Judge Releases Cheney Papers in Plame Probe; Allows Some Notes Kept Secret

The Washington Times (Washington, DC), October 2, 2009 | Go to article overview

Judge Releases Cheney Papers in Plame Probe; Allows Some Notes Kept Secret


Byline: Ben Conery, THE WASHINGTON TIMES

A federal judge on Thursday ordered the release of documents that could shed light on former Vice President Dick Cheney's role in the leak of former CIA operative Valerie Plame's identity.

But U.S. District Court Judge Emmet G. Sullivan also ruled that portions of the documents, notes from a 2004 FBI interview with Mr. Cheney, must remain secret.

The 67 pages of notes relate to the leak of Mrs. Plame's identity, an event leading to a protracted investigation that resulted in the conviction of Mr. Cheney's former chief of staff, I. Lewis Scooter Libby Jr., on charges of lying to a grand jury.

The watchdog group Citizens for Responsibility and Ethics in Washington (CREW) sought the notes through a Freedom of Information Act (FOIA) request that had been opposed by the Justice Department during both the Bush and Obama administrations. The case put the Obama administration in the paradoxical situation of defending Mr. Cheney, who is one of its most persistent critics.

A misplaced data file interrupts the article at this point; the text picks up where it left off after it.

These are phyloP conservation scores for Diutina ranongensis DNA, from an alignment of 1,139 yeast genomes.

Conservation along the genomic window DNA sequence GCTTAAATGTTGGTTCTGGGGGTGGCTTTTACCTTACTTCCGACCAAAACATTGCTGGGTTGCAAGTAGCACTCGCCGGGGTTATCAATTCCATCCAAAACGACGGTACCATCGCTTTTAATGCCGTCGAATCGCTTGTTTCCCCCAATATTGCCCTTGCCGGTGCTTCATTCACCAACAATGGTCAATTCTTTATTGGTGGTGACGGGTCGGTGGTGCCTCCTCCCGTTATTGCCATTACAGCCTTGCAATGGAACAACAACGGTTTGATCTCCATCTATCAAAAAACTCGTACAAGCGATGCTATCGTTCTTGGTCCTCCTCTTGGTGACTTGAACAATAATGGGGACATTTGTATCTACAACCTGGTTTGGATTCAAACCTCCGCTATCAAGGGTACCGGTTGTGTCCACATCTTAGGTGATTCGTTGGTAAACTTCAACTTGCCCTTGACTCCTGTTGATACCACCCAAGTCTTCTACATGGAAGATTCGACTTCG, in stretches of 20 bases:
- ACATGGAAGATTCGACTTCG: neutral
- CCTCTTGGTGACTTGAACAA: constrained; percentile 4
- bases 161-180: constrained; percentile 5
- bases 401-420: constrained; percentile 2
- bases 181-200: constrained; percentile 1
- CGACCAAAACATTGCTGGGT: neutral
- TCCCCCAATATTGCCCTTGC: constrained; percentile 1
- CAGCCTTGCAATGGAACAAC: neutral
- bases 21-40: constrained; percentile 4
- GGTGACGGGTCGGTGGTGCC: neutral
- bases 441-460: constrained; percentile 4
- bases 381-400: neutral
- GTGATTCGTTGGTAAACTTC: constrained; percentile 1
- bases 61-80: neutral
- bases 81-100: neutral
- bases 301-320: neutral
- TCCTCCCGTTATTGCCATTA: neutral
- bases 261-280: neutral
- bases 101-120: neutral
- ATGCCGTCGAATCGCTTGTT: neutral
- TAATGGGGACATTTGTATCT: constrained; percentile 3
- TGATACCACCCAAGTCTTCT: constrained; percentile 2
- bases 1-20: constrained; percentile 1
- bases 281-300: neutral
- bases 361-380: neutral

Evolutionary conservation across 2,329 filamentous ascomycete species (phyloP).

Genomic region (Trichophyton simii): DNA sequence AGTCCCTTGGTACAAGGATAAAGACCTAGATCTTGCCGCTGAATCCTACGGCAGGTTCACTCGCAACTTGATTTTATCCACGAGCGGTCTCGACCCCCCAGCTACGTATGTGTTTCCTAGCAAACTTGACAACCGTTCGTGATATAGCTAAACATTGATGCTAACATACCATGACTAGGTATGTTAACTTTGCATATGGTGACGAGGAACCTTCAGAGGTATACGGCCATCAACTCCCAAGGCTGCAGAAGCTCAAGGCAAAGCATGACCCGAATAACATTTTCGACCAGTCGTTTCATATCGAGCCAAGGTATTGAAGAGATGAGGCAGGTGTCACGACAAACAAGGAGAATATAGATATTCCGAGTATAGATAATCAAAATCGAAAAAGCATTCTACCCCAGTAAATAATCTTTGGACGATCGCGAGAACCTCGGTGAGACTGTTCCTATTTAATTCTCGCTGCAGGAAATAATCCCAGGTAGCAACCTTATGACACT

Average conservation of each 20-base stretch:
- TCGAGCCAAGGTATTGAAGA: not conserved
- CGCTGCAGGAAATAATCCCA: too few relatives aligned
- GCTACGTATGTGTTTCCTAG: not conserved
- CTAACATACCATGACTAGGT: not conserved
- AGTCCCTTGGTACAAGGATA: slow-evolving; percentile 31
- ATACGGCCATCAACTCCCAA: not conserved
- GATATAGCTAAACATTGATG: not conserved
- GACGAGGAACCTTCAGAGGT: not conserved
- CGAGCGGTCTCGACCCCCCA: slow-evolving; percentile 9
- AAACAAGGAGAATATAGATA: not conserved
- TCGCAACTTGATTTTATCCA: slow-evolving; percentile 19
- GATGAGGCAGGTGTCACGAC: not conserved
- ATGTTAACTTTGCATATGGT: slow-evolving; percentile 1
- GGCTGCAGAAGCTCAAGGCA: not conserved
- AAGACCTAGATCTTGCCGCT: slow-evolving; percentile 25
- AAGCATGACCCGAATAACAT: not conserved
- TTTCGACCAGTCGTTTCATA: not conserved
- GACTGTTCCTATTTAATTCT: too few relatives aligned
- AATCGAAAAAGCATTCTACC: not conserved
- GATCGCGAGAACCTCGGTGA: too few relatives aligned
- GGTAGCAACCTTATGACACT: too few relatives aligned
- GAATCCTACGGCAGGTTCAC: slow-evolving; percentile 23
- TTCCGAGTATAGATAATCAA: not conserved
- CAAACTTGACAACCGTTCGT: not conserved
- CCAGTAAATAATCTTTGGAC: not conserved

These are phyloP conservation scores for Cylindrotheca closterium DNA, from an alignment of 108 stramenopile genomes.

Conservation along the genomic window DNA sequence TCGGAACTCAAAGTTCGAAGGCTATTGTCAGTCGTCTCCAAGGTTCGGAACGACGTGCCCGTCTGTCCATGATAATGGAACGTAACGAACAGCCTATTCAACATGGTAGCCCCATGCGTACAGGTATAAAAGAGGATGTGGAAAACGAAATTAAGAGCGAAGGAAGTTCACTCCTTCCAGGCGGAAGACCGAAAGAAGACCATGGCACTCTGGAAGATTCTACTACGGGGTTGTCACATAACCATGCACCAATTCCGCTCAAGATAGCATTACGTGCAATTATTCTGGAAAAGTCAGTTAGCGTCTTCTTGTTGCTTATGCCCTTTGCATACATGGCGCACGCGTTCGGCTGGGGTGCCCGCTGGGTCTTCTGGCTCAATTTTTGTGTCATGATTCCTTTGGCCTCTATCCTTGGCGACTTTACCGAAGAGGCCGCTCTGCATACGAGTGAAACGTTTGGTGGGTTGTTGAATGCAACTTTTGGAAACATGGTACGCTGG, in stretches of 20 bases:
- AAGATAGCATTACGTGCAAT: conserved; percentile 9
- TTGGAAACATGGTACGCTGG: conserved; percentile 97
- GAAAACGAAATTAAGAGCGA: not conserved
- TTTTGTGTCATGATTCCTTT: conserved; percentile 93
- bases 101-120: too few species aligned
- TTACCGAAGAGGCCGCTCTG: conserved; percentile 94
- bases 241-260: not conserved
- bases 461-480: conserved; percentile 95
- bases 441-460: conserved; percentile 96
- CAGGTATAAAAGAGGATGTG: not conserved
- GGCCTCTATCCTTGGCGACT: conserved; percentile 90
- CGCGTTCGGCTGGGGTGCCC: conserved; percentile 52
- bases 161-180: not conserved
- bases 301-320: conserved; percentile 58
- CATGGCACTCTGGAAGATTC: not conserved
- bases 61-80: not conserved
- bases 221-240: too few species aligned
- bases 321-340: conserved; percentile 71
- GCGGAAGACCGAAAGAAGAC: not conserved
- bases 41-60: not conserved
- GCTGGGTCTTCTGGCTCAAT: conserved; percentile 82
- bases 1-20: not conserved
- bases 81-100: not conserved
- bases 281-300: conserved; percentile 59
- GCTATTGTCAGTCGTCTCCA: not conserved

The Justice Department said Thursday it is reviewing Judge Sullivan's decision.

While it remains unknown whether the Justice Department will appeal, it must decide soon. Judge Sullivan ordered that the notes be released by Oct. 9.

In ordering their release, Judge Sullivan rejected the Justice Department's arguments that the notes should be kept secret because revealing them may discourage top White House officials from cooperating with future criminal investigations.

Judge Sullivan has said that adopting the Justice Department's argument would, in effect, require him to create a new law, a job that he said can only be left to Congress.

This court, however, is bound by the law in its current state, which does not sanction such an expansive reading of the statute, the judge wrote in his ruling.

But Judge Sullivan did rule that portions of the notes must remain secret because of privacy, national security and executive privilege exemptions to FOIA laws. …

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